Primary Index

A primary index is an index used to organize both the data store and other indexes for more efficient updating and faster access. Only one primary index may be created over any package. However, a single primary index may be created over multiple packages.

The primary index must be one-to-one or one-to-many when accessing records within the data-store. That is, for each access point within the index there can be any number of records that correspond. However, for each record within the data store there can be, at most, one access point within the primary index. Any type of index except a keyword index may be used as a primary index. All packages within the load should be mapped by a primary index, or none should be.

Proper design of the primary index and packages will:

The data and other indexes are subdivided into groups defined by the primary index, with one group for each slot in the index. The groups are then further subdivided by the number of packages across which the primary index has been created. A primary index with 1000 slots created across 3 packages would produce 3000 groups.

The combined effect of both primary indexes and packages can be seen on both search engine updating times and end user searching times. When updating the search engine, only those groups that have changed are loaded and processed by the search engine. Those groups are loaded and processed one at a time. This limits the total amount of memory required by the search engine to stay current.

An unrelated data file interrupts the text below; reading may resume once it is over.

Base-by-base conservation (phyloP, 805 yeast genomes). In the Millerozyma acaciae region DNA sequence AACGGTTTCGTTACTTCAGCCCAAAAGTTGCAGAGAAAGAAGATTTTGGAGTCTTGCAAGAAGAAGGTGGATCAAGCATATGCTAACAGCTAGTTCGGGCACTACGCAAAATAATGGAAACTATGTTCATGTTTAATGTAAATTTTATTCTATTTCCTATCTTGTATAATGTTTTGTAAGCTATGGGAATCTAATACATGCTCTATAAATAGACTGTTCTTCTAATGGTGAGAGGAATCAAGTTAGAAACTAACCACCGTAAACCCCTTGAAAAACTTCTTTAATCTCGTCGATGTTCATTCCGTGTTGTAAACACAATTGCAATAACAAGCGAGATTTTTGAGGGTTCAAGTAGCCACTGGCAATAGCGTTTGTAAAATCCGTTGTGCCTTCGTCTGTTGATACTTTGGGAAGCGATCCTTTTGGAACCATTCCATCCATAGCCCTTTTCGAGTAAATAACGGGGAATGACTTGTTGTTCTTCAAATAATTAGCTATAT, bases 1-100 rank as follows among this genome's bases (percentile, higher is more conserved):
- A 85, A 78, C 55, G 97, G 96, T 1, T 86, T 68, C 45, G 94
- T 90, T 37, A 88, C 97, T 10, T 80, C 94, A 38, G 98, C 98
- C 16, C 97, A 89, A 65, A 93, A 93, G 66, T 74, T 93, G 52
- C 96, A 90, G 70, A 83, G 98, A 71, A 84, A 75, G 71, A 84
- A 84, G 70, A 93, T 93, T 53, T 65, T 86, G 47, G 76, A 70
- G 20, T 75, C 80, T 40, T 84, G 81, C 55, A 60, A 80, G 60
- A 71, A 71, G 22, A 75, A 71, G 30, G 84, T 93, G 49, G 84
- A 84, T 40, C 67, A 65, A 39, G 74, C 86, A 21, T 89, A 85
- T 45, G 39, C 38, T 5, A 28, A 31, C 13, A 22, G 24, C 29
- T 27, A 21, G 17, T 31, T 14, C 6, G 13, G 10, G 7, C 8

When the primary indexes and packages have been properly designed, the speed of the updating process can be greatly improved. If the design is improper however, too large of a percentage of the total number of groups may change with each update. This could dramatically slow the update process.

When the design of the primary indexes and packages maps well to the parameters normally used to conduct a search, the end user search process can be dramatically enhanced. If they map poorly, there is usually little effect.

Two indexes exist only as primary indexes: a sliding timeline, and package index. When these indexes are created they must be the primary index for the packages they cover.

Range, timeline, spatial and geo-spatial indexes may be a primary index or not.